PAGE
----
Seville (Sevilla), Spain


March 5-8, 2000

Seville, perhaps a city of the perfect size. Thereīs history, character and enough modernness to make you not feel so bad about mounting a satellite dish on the roof. I wouldnīt say this is a fantastic place, but there is some style, comprehend-ability and a feeling that it would be comfortable living here.

A walk down a side street or two and you will get lost on your first stroll. Many of the older streets are so narrow that cars donīt even try to go down them. Well, thatīs not true, it has been more than once that Iīve seen wheels squeezing up the streets, tires squealing up against the curb. Between the wall of the building and the street is the curb and sidewalk totaling about 8 inches.

The narrow streets is probably one contributing attribute to the popularity of motorscooters in cities like Seville. They take the liberties of a pedestrian when beneficial, such as at street crossings and the parking spaces of bicycles (which I donīt see any of).

Peeking into the apartment complexes, I see the traditional Spanish architecture. The house has a private garden/courtyard in the center and so do the apartments here. I catch views of rock gardens, ferns and statues with missing heads.

At dusk I wonder off into a garden where children play kick-the-orange. With little imagination, the gardenīs trees become animated towers from the Wizard of Oz. Bulging roots start high above as wide thick veins and flow downward into spreading feet along the ground.

I decided to check out the Ļbusy, loud musicĻ places in my guidebook. They were quite dead on Monday night. I meet some loco Spanish girls who drink like fish, but am more captivated by the MTV like documentary on the Police.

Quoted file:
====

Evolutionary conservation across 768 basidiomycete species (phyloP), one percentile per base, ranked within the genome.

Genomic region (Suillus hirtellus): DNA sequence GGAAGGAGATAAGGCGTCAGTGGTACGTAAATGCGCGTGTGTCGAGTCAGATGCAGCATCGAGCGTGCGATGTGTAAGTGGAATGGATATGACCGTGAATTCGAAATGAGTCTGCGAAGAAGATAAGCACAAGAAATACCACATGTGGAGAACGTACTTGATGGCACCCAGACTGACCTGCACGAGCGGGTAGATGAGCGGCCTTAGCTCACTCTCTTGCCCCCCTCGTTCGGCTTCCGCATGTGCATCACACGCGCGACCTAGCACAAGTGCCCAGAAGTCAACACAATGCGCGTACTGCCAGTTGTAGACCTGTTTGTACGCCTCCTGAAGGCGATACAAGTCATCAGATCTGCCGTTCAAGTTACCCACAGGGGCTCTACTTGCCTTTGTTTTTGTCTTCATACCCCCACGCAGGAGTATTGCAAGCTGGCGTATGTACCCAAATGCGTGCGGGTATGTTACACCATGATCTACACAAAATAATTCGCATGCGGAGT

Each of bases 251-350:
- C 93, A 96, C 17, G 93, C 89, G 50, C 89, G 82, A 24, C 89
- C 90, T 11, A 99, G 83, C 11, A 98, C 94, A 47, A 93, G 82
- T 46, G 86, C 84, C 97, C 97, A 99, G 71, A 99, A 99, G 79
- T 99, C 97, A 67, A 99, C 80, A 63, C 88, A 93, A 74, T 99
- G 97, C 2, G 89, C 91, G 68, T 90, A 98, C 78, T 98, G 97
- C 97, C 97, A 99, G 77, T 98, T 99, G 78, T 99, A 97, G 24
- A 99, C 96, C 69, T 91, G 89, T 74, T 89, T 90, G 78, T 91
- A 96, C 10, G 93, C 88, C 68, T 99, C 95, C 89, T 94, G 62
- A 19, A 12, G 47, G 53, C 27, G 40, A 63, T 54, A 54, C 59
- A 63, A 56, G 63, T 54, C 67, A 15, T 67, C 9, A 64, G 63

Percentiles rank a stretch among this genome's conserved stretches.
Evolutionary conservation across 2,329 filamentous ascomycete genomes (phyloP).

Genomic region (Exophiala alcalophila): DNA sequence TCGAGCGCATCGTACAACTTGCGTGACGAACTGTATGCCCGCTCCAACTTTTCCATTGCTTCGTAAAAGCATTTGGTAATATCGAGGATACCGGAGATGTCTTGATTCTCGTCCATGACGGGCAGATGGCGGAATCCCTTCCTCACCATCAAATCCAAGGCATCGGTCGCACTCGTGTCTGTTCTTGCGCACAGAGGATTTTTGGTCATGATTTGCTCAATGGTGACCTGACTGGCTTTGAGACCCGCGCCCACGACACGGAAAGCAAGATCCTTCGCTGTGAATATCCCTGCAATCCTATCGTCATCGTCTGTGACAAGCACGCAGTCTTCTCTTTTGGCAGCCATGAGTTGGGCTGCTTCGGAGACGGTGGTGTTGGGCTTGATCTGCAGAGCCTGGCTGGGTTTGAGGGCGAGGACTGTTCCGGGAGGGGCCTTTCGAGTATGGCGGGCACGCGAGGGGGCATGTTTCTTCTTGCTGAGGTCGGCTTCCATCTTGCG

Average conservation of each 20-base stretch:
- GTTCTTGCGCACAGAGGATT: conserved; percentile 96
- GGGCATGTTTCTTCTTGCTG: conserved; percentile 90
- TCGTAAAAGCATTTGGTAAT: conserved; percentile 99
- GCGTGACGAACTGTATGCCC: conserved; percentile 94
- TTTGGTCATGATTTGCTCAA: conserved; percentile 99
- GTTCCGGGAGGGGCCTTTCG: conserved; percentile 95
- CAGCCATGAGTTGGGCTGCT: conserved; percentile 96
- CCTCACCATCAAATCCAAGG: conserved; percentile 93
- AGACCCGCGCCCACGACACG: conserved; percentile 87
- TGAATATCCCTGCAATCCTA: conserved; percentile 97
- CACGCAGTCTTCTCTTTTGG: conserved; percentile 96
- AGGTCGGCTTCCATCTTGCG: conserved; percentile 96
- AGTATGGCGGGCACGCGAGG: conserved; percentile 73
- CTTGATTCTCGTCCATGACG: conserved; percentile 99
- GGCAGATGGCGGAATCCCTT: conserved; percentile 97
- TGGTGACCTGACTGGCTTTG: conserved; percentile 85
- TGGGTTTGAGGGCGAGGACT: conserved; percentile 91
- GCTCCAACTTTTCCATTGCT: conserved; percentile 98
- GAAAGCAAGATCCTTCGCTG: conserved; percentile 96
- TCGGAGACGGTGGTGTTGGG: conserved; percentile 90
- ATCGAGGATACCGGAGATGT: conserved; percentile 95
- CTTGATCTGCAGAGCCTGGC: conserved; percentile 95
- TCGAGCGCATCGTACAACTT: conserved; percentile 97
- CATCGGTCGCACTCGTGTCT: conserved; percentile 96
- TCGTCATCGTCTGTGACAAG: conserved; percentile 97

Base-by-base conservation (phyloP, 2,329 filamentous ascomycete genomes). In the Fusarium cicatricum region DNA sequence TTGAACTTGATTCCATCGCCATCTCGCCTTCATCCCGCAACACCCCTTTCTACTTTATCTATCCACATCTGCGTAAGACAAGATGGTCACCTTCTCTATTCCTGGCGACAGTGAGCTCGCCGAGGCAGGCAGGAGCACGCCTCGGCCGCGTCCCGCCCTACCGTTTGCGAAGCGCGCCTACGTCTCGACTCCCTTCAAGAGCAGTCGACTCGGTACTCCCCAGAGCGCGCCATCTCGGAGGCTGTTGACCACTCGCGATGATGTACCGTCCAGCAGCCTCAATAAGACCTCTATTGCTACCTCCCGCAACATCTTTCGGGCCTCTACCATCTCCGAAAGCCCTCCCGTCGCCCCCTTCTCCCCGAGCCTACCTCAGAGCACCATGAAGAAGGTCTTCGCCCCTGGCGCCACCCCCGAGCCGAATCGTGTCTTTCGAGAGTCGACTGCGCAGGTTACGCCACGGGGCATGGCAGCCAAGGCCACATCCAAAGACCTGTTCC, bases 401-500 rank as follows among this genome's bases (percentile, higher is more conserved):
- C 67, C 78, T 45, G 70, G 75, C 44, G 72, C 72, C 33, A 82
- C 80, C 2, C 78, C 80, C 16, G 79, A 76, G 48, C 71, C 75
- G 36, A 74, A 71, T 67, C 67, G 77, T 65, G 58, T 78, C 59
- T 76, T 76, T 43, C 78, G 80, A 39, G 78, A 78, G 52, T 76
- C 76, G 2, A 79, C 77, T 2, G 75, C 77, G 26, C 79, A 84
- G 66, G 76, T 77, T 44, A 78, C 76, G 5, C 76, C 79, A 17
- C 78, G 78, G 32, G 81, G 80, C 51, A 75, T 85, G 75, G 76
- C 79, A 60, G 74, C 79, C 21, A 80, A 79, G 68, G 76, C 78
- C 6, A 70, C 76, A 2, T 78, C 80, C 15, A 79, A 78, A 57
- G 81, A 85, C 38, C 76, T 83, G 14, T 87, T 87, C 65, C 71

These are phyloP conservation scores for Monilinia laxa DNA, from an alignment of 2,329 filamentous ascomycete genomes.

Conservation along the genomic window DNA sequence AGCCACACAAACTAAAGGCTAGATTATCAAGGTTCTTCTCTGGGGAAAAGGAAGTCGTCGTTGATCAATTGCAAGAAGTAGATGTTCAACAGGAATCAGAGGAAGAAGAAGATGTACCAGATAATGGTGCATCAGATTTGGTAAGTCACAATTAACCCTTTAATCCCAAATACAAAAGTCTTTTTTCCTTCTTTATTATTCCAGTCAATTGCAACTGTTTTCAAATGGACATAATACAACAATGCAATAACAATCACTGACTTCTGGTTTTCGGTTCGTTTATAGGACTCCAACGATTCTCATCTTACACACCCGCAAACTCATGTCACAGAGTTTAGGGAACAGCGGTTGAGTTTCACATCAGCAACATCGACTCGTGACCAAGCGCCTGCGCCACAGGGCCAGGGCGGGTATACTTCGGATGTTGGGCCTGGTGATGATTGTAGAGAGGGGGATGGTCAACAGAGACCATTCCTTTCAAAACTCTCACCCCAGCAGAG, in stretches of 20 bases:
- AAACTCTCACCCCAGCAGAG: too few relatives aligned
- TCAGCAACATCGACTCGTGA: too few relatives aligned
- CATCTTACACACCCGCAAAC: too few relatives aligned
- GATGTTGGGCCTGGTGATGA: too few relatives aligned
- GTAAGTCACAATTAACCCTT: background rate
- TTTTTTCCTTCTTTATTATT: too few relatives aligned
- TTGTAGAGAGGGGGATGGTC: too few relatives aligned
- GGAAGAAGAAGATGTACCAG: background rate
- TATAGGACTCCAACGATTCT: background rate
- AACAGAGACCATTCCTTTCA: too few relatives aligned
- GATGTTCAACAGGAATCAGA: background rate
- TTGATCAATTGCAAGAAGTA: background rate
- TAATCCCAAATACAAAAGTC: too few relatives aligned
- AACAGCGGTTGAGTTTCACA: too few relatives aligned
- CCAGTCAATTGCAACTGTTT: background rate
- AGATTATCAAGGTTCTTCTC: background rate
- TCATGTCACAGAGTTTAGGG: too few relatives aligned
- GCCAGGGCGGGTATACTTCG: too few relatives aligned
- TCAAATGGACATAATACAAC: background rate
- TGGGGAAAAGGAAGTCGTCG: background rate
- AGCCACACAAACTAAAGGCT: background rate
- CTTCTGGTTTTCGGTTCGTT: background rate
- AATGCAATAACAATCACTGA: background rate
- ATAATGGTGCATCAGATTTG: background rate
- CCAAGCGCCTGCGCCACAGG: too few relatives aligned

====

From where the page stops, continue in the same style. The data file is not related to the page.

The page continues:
The next night, I find some Americans who invite me to join them to a night of drinking. I pass, but will be meeting up with one of them for the carnival in Cadíz (which is supposed to make Mardi Gra look like church bingo) and then the start of Morocco in a week.

I wonder off and discover little America as I would call it. On the other side of the river there is a row between two bridges where thereīs more Americanīs than Spaniards. Not set for the night life (camera and bag around my neck), I bookmark this place if I ever return to Seville and a taste of homesickness develops.

Today I took a look at the Plaza de Espaņa again and then toured the inside of the church, reported to be the largest in the world (larger than a city block) and probably the most impressive structure in the city. There was a time when religion was in power. I ponder the potential good, as well as the potential abuse, of such a period.

Christopher Columbusī tomb is in here along with a bunch of saints statued in the walls. If it were Sunday, Iīd definite return. The humungous organ must rock the house.

Iīve settled down here. By that I mean that Iīve spent almost three full days in this city. Last night I guy recognized me from a café and stopped to say hi. Today I put my hand on a map in my pocket to pull it out to find my way, but realized where I was before my thumb took grasp, a sign that Iīve explored this place and itīs time to move on.

Away from the Japanese tourist group, the mood is both positive and mellow. Iīm on my way to the bus station to find the next town of interest, continuing South through Espaņa. ĄAdios Sevilla!


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